theBreaker played a bit part in changing political history in British Columbia.
Well, BC Liberal Darryl Plecas’s surprise ascent to the Speaker’s throne in the B.C. Legislature on Sept. 8 may never have happened if not for two sources who told theBreaker what really went on behind the scenes at the pivotal BC Liberal caucus retreat in Penticton at the end of July.
Ex-premier Christy Clark shocked the province and resigned as party leader on July 28, after pledging earlier that week that she was looking forward to being in opposition and holding the NDP’s feet to the fire. Rich Coleman became the interim leader and held a tearful news conference where he made that infamous slip of the tongue: “What she’s given to this province should never be forgiven… forgotten.”
Clark waited until after the weekend to hold her farewell news conference in Vancouver, where she claimed nobody in caucus wanted her to leave.
On Aug. 3, theBreaker published the story that debunked the last-known fib of Clark’s career: those two sources told theBreaker that Plecas stood up to Clark and had threatened to leave caucus if Clark’s leadership didn’t undergo a review. Not only had the Clark Clique adopted NDP and Green policies in the “clone speech,” not only had party insiders held a meeting to blame Clark for the election loss, but now there was genuine dissent.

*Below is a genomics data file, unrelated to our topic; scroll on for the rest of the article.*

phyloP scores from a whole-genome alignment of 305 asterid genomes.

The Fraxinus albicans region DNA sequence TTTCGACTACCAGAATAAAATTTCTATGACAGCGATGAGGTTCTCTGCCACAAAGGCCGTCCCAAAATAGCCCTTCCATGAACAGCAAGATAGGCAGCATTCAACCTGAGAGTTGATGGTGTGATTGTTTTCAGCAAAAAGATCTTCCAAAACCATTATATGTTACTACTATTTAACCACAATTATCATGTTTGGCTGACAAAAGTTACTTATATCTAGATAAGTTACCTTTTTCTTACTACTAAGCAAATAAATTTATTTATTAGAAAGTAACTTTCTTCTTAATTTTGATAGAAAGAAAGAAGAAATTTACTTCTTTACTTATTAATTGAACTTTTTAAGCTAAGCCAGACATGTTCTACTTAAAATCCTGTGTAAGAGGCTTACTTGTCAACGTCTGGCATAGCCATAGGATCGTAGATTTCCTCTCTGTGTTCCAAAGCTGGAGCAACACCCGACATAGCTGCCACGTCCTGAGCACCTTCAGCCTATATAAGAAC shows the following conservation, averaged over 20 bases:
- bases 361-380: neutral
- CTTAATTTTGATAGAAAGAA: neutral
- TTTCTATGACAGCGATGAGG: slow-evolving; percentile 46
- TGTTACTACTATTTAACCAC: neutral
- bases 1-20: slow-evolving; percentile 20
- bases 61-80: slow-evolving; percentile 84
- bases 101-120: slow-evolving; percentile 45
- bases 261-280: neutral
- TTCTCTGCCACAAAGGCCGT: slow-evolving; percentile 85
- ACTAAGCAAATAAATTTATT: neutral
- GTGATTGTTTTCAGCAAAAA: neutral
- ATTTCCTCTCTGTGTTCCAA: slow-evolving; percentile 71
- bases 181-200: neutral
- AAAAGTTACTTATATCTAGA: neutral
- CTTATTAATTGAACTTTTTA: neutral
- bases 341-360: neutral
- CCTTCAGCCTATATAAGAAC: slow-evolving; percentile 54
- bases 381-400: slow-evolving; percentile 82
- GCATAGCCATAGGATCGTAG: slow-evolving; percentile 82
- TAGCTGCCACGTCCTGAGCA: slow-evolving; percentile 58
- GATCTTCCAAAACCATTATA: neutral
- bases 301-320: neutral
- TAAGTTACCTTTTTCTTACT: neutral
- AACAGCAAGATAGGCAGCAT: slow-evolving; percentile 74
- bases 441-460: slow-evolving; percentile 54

Evidently, they tried to make it appear that things were OK and found a role for Plecas in the fall sitting of the Legislature. When Coleman announced his shadow cabinet, Plecas was given the unenviable task of being the BC Hydro critic.
Now, instead of defending BC Liberal mismanagement of the biggest Crown corporation, Plecas has a pay raise and a prestigious job better-suited for an academic who didn’t get into politics to play games. But that didn’t stop the Liberals from withholding applause for the new speaker. As is his character, the notorious bloviator and career politician Coleman labelled Plecas a traitor.
After all the games and tricks played by the Liberals after the election — such as the June 22 clone speech and Clark’s failed June 29 bid to trigger a new election — the Legislature sorted itself out naturally. The 41 NDP and three Greens now outnumber the Liberals by three votes. That is likely to be reduced to two in the new year when Clark’s West Kelowna seat is reclaimed by Liberal Ben Stewart. But the feared deadlock needing tie-breaking votes from a “partisan” speaker won’t happen.
Now, after all the dilly-dallying, the people paid good money to make laws and dole out contracts can get down to work and solve the province’s myriad problems. And there were many left by the previous BC Liberal government.
More than 4.7 million British Columbians are waiting for you to make it better, NDP. No excuses.